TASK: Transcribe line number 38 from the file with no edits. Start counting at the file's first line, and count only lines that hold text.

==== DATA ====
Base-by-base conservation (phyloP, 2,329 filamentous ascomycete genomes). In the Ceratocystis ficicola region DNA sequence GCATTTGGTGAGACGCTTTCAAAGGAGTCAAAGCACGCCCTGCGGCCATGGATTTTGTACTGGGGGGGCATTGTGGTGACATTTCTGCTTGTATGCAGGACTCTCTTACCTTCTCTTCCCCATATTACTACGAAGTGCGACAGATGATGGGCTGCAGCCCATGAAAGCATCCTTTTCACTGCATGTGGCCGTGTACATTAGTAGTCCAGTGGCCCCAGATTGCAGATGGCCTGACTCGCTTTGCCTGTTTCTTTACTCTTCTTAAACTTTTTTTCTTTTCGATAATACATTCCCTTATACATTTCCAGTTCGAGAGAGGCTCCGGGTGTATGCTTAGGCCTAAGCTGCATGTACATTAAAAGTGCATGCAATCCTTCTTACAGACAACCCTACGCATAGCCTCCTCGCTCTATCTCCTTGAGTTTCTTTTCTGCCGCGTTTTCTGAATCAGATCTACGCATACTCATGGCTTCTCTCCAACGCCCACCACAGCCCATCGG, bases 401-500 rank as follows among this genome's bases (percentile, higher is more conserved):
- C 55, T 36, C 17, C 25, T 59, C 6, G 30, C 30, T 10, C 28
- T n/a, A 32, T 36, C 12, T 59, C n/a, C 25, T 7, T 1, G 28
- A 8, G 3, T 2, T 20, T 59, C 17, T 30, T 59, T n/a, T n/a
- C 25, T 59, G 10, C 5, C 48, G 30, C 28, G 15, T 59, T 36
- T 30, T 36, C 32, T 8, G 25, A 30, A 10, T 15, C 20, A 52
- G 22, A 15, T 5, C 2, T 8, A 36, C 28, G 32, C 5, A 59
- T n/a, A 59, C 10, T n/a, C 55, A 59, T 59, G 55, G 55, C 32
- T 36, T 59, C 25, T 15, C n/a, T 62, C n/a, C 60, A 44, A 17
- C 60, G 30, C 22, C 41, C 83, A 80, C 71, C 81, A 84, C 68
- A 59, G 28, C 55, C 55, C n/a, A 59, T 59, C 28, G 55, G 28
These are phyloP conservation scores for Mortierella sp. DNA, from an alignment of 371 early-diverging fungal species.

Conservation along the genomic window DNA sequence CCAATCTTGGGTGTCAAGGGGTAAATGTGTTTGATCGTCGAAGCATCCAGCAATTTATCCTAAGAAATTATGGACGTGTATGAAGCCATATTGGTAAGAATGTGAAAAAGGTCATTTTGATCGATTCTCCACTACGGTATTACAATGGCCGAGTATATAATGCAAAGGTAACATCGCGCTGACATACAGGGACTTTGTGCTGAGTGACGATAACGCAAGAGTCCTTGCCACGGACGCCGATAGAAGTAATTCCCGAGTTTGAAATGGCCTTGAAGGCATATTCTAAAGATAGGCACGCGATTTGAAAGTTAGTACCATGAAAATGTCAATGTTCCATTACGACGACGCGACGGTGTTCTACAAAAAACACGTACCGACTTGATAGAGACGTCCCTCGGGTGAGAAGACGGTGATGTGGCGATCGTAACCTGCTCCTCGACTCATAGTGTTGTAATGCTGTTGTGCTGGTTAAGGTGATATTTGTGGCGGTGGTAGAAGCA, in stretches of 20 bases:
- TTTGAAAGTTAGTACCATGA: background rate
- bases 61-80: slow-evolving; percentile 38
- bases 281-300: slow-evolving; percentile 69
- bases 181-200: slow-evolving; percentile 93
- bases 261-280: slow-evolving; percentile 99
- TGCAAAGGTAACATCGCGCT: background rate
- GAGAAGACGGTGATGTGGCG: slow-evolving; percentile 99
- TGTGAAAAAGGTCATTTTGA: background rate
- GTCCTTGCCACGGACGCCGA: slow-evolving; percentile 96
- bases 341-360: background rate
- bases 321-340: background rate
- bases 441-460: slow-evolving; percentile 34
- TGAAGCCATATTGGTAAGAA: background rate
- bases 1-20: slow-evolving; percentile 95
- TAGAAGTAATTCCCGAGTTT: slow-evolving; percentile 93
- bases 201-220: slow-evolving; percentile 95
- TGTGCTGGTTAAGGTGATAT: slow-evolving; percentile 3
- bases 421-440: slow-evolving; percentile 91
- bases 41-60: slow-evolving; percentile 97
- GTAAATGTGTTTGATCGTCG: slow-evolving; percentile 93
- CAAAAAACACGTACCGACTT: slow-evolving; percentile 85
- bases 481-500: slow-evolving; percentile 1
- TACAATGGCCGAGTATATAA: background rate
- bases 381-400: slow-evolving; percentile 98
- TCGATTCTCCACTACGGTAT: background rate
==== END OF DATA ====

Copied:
- TCGATTCTCCACTACGGTAT: background rate